thanks for the replies and the advice. im desperately trying to eliminate early blonding in my shots. this has certainly helped.
              its quite annoying when a pour starts out beautifully (honey like consistency and tiger stripes etc) only to end in light brown (blond) coloured shot.

              any comments on crema colour? should it be dark or light?

              thanks
              Tal

              Comment


              • #8
                Re: grinding vs tamping

                what kind of coffee are you using? has it been freshly roasted?

                as the supermarket bought stuff is often up to 2 years old and is not the way to produce fresh coffee!

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                • #9
                  Re: grinding vs tamping

                  Originally posted by talbashan link=1196920754/0#6 date=1196957938
                  hi all,
                  thanks for the replies and the advice. im desperately trying to eliminate early blonding in my shots. this has certainly helped.
                  its quite annoying when a pour starts out beautifully (honey like consistency and tiger stripes etc) only to end in light brown (blond) coloured shot.

                  any comments on crema colour? should it be dark or light?

                  thanks
                  Tal
                  Sounds like youre doing it right  -- shots start off dark, finish lighter.

                  Comment


                  • #10
                    Re: grinding vs tamping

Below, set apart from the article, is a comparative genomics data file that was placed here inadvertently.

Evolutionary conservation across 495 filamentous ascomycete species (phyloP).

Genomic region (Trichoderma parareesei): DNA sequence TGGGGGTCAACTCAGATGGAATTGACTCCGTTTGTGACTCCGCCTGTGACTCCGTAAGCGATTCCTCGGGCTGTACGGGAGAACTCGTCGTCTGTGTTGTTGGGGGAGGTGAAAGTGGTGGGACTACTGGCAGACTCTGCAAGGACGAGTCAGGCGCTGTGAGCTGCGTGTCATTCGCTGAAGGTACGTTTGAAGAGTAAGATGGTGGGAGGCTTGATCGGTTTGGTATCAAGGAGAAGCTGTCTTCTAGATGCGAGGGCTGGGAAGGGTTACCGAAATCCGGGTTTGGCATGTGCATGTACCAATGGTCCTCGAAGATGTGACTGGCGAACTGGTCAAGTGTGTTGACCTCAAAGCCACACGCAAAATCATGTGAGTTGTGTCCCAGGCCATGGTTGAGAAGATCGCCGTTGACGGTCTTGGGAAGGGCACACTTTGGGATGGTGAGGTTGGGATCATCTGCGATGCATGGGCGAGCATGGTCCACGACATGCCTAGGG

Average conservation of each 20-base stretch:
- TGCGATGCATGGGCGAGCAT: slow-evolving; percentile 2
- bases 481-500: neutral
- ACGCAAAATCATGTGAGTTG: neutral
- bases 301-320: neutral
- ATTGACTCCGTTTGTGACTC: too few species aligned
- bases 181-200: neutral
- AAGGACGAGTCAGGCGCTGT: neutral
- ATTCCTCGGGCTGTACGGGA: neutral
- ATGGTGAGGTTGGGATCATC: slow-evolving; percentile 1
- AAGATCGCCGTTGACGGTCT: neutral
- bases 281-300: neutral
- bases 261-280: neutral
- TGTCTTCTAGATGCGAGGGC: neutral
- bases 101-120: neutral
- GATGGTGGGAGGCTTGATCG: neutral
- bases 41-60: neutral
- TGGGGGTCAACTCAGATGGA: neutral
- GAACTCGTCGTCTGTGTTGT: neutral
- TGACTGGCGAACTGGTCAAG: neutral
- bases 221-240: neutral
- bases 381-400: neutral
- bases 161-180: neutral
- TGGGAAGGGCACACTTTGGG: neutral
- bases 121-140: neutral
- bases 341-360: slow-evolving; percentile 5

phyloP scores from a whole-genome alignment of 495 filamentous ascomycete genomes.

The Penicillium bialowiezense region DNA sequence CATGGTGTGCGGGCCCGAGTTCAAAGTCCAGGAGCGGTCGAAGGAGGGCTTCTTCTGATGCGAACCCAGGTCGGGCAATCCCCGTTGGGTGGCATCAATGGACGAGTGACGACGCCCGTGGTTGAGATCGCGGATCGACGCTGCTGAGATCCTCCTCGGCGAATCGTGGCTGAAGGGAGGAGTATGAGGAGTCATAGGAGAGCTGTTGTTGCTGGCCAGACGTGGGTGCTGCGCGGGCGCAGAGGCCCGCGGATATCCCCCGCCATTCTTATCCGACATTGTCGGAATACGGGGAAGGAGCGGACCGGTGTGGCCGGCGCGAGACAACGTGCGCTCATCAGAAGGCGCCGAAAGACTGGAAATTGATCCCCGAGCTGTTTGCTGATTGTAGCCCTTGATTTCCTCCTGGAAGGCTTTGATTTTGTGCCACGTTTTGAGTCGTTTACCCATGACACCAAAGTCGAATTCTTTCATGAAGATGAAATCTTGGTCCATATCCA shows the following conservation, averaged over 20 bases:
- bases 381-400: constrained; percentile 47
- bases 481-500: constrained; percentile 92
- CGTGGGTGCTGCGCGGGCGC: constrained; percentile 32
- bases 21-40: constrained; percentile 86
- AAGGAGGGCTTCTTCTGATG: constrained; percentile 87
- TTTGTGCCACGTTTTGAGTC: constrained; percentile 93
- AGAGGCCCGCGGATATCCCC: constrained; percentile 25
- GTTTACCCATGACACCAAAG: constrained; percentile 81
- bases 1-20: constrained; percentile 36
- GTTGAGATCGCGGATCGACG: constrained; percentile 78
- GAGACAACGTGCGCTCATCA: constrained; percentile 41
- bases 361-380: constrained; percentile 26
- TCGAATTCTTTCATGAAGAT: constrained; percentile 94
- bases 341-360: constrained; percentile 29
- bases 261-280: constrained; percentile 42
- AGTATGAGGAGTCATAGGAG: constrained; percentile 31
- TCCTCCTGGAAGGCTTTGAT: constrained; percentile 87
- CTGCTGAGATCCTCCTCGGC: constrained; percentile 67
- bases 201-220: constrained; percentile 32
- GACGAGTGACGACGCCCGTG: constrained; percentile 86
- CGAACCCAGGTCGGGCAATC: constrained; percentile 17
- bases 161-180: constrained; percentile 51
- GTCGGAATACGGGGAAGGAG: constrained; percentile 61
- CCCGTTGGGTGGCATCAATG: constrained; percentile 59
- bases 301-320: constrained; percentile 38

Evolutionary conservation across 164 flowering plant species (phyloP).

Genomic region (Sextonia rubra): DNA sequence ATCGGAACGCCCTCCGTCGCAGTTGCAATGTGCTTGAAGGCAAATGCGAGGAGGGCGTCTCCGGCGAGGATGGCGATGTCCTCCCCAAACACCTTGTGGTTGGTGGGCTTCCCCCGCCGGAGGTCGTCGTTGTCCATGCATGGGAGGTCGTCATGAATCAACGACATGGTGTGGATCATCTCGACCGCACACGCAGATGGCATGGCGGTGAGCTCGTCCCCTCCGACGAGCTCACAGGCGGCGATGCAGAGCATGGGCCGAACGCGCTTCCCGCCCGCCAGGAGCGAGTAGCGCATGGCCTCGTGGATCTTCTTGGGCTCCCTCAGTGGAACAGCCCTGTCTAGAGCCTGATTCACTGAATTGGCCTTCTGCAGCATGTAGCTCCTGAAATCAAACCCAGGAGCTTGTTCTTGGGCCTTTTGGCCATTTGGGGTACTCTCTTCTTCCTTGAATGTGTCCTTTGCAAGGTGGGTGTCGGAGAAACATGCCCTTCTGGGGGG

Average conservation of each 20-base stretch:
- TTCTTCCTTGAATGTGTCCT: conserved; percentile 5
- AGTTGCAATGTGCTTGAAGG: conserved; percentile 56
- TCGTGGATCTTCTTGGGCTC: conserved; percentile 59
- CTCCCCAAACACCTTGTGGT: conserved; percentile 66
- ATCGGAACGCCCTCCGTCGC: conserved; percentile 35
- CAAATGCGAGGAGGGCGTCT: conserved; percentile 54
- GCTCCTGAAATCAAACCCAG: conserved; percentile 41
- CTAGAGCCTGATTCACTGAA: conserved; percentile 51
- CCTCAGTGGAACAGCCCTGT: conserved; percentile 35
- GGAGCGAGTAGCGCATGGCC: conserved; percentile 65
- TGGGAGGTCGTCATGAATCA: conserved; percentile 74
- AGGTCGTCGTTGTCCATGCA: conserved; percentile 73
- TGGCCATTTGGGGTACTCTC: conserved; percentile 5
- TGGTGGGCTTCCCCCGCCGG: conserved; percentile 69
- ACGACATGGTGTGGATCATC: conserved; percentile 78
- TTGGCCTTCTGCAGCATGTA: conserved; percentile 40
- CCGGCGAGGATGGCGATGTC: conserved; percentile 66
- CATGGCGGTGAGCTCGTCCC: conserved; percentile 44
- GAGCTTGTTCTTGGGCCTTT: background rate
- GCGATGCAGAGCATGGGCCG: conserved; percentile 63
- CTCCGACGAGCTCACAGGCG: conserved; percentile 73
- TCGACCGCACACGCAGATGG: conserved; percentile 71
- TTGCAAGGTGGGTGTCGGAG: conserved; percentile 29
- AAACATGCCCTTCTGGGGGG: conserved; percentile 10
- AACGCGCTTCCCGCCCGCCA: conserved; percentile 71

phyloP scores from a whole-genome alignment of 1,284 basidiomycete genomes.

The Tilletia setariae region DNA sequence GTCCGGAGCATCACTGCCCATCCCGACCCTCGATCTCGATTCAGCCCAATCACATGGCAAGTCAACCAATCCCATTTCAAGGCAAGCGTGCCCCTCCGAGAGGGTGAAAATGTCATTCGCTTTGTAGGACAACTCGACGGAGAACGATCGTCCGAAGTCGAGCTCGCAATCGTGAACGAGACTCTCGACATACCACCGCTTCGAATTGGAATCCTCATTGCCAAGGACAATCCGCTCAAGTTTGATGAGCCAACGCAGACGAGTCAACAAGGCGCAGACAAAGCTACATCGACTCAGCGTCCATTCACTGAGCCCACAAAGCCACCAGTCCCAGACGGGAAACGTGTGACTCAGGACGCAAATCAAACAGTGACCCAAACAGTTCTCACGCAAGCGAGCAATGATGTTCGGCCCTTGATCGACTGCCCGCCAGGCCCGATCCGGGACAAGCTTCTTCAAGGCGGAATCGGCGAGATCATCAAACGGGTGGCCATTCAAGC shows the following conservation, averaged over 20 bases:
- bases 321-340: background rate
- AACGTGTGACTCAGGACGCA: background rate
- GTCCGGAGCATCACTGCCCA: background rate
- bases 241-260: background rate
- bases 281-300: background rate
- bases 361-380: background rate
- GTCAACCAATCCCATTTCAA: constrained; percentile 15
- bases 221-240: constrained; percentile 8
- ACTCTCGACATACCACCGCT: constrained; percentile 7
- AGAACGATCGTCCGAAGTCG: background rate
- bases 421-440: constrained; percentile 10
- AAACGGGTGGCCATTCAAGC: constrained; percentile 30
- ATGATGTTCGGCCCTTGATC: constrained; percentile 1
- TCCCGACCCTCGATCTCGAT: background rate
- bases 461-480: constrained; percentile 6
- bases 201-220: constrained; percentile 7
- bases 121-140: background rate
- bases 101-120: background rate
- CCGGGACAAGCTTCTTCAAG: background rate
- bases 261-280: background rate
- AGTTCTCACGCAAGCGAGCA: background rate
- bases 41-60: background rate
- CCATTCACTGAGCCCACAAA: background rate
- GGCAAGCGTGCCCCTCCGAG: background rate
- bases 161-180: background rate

Talbashan,

                    Fresh Coffee & Good Grinder are a must, then you need a good well fitted tamper [eg. see site sponsor Pullman Tampers]. Then comes technique.

                    Have a read through this link, when I was starting out I found using WDT an excellent way to eliminate channelling & delay the onset of blonding.
                    It is especially iseful if your grinder is inconsdistant or has largish steps.


                    http://www.home-barista.com/weiss-distribution-technique.html

                    Comment


                    • #11
                      Re: grinding vs tamping

                      Originally posted by talbashan link=1196920754/0#6 date=1196957938
                      hi all,
                      thanks for the replies and the advice. im desperately trying to eliminate early blonding in my shots. this has certainly helped.
                      its quite annoying when a pour starts out beautifully (honey like consistency and tiger stripes etc) only to end in light brown (blond) coloured shot.

                      any comments on crema colour? should it be dark or light?

                      thanks
                      Tal
                      Gday Tal,

                      It certainly is a balance:
                      * If your grind is too coarse the water will just run between the coffee particles without generating much pressure and itll blond very early
                      * If your grind is too fine, youll generate more pressure than you should and that pressure will find any weak points in the puck from poor dose or tamp operations, and cause the water to drill through those; these channels will be overextracted and produce blonding, even though perhaps 95% of the puck is hardly extracted at all. Also, since the pour is too slow, the coffee may get scalded.

                      After an even dose, distribution and tamp, the ideal extraction speed results in just enough pressure to extract the oils and flavours from the coffee and to keep the liquid moving through the puck. The espresso will always get lighter through the shot, but this should be a gradual and consistent lightening - you shouldnt be getting blond streaks running parallel to the otherwise relatively dark espresso. Stop the shot once they appear.

                      http://coffeesnobs.com.au/YaBB.pl?num=1174123753/ is the thread TG is referring to, it might help out a bit.

                      Greg